Perhaps the most worrying dip in form has come from Ashley Williams though. The former Swansea man was exceptional in his first season as he provided a solid and dependable figure at the heart of the defence. However, he, like Keane, has been unable to hit the levels he was at last year.
With their arch-rivals Liverpool so poor at the back, it puts Everton’s struggles into perspective. The two have not been able to depend on their defence this season, but Liverpool have an exceptional forward line that can compensate for this, whereas the Toffees have struggled going forward.
Their full-backs are a problem too. While both Coleman and Leighton Baines are fine defenders, they are not as quick as the standard wing-backs. Indeed, when in a one-on-one situation, they can be relied upon to make a challenge when an attacker is looking to go past them with quick feet, but when they are chasing a quick winger they are often left in the dust.
Problems in midfield
Gareth Barry’s departure has been more problematic than first thought for the Toffees. This season, the likes of Tom Davies, Morgan Schneiderlin and Idrissa Gueye have been used in the middle, and all have struggled.
Davies seems far more comfortable in a classic central-midfield position, while the other two have not looked like defensive-midfielders, instead, they have been exceptionally poor at shielding the defence.
Their shape in midfield is non-existent as the players all too often go chasing the ball too high up the pitch which leaves a cavernous gap in front of the defence for the opposition to exploit. When on the ball too they are lax and they too often concede possession.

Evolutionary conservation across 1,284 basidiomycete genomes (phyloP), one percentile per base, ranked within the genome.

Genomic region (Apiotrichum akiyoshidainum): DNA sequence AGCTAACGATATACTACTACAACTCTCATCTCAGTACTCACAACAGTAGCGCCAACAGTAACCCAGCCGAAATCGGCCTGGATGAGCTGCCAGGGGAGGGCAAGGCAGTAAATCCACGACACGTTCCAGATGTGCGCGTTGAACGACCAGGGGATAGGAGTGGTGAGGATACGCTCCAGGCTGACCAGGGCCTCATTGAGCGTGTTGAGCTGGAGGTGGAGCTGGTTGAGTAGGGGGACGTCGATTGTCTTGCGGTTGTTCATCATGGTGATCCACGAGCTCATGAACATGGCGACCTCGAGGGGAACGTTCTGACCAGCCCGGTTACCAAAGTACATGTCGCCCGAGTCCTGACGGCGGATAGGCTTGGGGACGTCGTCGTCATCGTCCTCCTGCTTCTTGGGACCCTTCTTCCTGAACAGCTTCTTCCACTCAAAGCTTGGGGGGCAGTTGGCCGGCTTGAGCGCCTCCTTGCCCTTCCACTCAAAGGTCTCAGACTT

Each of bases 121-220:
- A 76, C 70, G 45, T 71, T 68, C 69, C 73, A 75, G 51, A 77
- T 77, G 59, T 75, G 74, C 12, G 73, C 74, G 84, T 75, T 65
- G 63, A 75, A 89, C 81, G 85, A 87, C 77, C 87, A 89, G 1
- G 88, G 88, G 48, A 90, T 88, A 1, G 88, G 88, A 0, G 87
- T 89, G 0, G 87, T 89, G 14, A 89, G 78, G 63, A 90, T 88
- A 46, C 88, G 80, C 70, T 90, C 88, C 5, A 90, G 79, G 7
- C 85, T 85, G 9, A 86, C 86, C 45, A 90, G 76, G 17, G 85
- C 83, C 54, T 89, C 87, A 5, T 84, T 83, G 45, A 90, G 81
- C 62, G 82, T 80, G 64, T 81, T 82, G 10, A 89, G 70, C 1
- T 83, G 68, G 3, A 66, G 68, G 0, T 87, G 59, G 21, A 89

For a side that have a problem at the back this season, it seems amazing that the midfield would feel the need to push up so high and give their backline even more problems.
What should Everton do going forward?
Ultimately, a massive improvement is needed across the park. Too often are they second best in both attack and defence and this has left the Toffees in the precarious situation they find themselves in.
At the back, Williams must rediscover his form from last season, while the return of Coleman is vital as he is such an important player for them. With regard to the pace of the full-backs, nothing can be done. If a manager was offered a defender with modest pace but a good defensive brain, or a lightning quick player that can’t defend, they would pick the former.
Further forward, Everton will have to make do with their striker situation and look to bring a player in during the January transfer window. While this is not ideal, nothing can be done until then.
The next two months are going to be incredibly long and toilsome for the Toffees, with their hopes of gaining a Champions League berth already in tatters. This season then, it is all about survival.